Chapter 17
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Chapter 17:. Immunization and Immune Testing. Immunology. Based on adaptive (specific) immunity Humoral or antibody mediated B cells produce antibodies Cellular T cells can directly attack pathogens. Immunization. Two Artificial Methods of Immunity Active immunization

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Chapter 17

Chapter 17:

Immunization and Immune Testing


Immunology

Immunology

  • Based on adaptive (specific) immunity

    • Humoral or antibody mediated

      • B cells produce antibodies

    • Cellular

      • T cells can directly attack pathogens


Immunization

Immunization

  • Two Artificial Methods of Immunity

    • Active immunization

      • administration of a vaccine

      • patient actively produces antibodies

    • Passive immunization

      • individual acquires immunity through direct transfer of antibodies


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  • Brief History of Immunization

    • 12th century Chinese and variolation

      • Spread to England and America

    • 1796 – Edward Jenner discovered process of vaccination

      • Smallpox

    • 1879 – Louis Pasteur developed vaccine

      • Avirulence of Pasteurella multocida

      • Anthrax and rabies vaccines

    • Discovery that vaccines protected through the action of antibodies lead to practice of transferring antibodies directly


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  • Vaccination Development Issues

    • Socioeconomic and political problems prevent nations from receiving vaccines

    • Effective vaccines unavailable for some pathogens

    • Vaccine-associated risks discourage investment in developing new vaccines


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  • Active Immunization

    • Vaccine types

      • Attenuated (live) vaccines

        • Contain active pathogens with reduced virulence

        • stimulate a strong immune response due to the large number of antigen molecules

        • Can result in mild infections but no serious disease


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  • Inactivated (killed) vaccines

    • Whole agent vaccines –deactivated but whole microbes

    • Subunit vaccines –antigenic fragments of microbes

      • Both types are safer than live vaccines because they cannot replicate or mutate to a virulent form

    • Antigenically weak so contain adjuvants


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  • Toxoid vaccines

    • Modified toxins used to stimulate immunity

    • Stimulate antibody-mediated immunity

    • Require multiple doses because they possess few antigenic determinants


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  • Problems with existing active immunizations:

    • Mild toxicity most common

    • Risk of anaphylactic shock

    • Residual virulence from attenuated viruses

    • Allegations that certain vaccines cause or trigger autism or other diseases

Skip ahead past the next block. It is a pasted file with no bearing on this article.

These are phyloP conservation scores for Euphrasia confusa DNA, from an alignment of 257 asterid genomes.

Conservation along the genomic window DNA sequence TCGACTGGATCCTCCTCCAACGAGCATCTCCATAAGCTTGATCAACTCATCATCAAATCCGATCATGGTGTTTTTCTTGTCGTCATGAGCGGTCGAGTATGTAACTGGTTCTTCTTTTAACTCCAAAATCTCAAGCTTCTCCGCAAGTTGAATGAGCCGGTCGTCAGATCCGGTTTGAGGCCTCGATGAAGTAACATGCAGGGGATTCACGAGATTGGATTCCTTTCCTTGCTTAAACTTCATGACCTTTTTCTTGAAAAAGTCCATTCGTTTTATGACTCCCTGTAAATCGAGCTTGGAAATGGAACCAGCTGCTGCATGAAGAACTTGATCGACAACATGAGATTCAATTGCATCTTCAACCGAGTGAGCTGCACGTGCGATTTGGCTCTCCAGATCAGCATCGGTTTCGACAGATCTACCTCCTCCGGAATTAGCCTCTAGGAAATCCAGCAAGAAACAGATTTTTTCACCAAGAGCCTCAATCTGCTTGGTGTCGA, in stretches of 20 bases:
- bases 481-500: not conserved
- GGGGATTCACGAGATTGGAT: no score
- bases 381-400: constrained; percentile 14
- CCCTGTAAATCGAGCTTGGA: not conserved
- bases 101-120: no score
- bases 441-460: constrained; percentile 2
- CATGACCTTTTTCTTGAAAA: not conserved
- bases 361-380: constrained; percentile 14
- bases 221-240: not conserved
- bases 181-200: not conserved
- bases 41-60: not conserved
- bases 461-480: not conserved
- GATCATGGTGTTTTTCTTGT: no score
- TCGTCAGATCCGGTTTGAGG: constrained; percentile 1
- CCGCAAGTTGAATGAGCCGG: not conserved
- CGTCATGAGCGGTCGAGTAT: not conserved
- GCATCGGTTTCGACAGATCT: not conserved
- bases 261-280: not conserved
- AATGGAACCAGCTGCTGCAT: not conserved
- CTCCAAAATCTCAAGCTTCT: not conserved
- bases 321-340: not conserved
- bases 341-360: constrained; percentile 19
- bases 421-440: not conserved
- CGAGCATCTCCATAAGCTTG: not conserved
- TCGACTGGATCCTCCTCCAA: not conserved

• Research has not substantiated these allegations


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  • Passive Immunization (Immunotherapy)

    • Antiserum

      • Contains preformed antibodies

      • Provides immediate protection

      • Limitations:

        • Contains antibodies against many antigens

        • Can trigger serum sickness (allergic reaction)

        • May be contaminated with viral pathogens

        • Antibodies are degraded relatively quickly


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Many limitations overcome through development of hybridomas


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Immune testing

Immune Testing

  • Serology

    • study of antigen-antibody interactions in blood serum

  • Diagnostic uses

    • Use known antibodies to detect antigens associated with an infectious agent

    • Use antigens to detect specific antibodies in a patient’s blood to determine exposure to a specific pathogen


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  • Tests are chosen based on:

    • suspected diagnosis

    • cost to perform the test

    • speed with which results can be obtained


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  • Precipitation Tests

    • Antigens and antibodies mixed

    • Form large macromolecular complexes called precipitates

    • Correct proportions are vital to create precipitation


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  • Agglutination Tests

    • Clumping due to cross-linking of antibodies with antigens

    • Hemagglutination used to determine blood type


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  • Labeled Antibody Tests

    • Antibody molecules are linked to some molecular “label” that enables them to be easily detected

      • Radioactive or florescent

    • Used to detect either antigens or antibodies


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  • ELISA (enzyme-linked immunosorbent assay)

    • Uses enzyme as label

    • Reaction of the enzyme with its substrate produces a colored product

    • Most commonly used to detect antibodies in serum


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  • Antibody sandwich ELISA

    • Modification ELISA technique

    • Commonly used to detect antigen

    • Antigen being tested for is “sandwiched” between two antibody molecules


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  • Advantages of the ELISA

    • Can detect either antibody or antigen

    • Can quantify amounts of antigen or antibody

    • Easy to perform, inexpensive, and can test many samples quickly


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